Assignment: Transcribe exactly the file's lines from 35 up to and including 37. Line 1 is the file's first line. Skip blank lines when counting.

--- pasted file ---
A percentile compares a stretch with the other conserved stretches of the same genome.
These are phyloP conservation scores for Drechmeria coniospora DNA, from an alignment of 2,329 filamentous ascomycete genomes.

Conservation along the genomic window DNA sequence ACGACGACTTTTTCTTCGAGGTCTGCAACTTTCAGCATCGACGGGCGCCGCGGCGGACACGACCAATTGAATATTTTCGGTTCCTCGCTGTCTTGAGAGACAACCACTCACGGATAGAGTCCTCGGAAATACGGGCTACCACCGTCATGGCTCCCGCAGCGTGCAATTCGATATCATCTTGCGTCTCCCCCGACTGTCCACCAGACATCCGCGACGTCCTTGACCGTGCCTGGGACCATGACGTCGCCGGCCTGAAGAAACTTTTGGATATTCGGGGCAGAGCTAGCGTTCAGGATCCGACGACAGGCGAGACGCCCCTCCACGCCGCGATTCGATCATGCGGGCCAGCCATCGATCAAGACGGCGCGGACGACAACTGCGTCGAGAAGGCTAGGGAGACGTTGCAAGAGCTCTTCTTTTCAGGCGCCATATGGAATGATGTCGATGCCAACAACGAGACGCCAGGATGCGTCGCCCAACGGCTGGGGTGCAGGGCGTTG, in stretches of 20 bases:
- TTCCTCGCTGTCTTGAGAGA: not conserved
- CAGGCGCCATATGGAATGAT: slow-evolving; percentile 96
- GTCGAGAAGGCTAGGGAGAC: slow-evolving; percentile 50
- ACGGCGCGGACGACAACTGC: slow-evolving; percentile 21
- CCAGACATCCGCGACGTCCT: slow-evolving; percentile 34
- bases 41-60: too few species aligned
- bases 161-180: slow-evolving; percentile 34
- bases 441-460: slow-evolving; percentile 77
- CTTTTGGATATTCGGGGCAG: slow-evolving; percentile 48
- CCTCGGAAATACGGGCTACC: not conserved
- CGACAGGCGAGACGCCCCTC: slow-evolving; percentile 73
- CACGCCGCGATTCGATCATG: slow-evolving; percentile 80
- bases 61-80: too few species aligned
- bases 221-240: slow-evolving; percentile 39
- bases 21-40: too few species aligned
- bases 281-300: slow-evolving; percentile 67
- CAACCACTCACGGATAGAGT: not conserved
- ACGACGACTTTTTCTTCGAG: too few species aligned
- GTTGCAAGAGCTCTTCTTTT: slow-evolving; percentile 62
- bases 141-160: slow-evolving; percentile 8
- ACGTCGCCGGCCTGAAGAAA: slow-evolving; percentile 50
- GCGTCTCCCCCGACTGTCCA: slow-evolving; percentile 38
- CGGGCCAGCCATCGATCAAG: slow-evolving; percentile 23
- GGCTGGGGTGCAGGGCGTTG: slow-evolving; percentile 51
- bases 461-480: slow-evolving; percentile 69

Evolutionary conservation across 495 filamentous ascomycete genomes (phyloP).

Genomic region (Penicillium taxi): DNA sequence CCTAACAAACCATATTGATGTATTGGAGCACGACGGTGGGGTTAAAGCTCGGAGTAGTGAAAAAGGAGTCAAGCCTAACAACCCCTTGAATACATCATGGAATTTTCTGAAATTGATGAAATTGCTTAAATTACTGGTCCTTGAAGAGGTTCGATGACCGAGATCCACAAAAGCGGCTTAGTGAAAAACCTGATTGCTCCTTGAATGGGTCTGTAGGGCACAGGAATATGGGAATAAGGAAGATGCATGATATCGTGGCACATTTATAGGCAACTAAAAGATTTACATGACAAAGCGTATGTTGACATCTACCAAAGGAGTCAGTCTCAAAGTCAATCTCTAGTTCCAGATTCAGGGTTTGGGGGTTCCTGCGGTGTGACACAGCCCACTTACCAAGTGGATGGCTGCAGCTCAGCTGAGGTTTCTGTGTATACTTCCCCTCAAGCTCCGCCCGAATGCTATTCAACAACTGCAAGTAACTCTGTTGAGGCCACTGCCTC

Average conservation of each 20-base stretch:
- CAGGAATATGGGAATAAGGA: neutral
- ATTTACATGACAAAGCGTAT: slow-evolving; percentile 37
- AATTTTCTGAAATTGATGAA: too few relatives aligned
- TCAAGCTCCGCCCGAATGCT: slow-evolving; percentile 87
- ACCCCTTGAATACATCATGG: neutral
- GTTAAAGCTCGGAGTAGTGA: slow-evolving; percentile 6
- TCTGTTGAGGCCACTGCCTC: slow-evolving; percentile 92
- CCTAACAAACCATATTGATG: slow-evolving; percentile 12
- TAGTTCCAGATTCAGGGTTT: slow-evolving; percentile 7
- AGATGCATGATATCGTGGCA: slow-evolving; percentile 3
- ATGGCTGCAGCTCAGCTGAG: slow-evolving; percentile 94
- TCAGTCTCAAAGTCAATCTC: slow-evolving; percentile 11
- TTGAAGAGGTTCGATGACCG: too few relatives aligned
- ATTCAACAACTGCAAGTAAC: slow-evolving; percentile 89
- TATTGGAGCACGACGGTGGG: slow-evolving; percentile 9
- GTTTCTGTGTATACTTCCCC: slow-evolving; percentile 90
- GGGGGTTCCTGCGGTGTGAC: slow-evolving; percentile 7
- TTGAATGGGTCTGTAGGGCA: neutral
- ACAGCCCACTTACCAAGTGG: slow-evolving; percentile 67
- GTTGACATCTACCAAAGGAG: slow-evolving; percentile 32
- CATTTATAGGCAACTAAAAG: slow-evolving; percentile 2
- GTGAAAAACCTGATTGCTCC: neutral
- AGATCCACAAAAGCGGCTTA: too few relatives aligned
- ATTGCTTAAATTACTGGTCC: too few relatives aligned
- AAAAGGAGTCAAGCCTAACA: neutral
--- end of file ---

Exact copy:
- TCAAGCTCCGCCCGAATGCT: slow-evolving; percentile 87
- ACCCCTTGAATACATCATGG: neutral
- GTTAAAGCTCGGAGTAGTGA: slow-evolving; percentile 6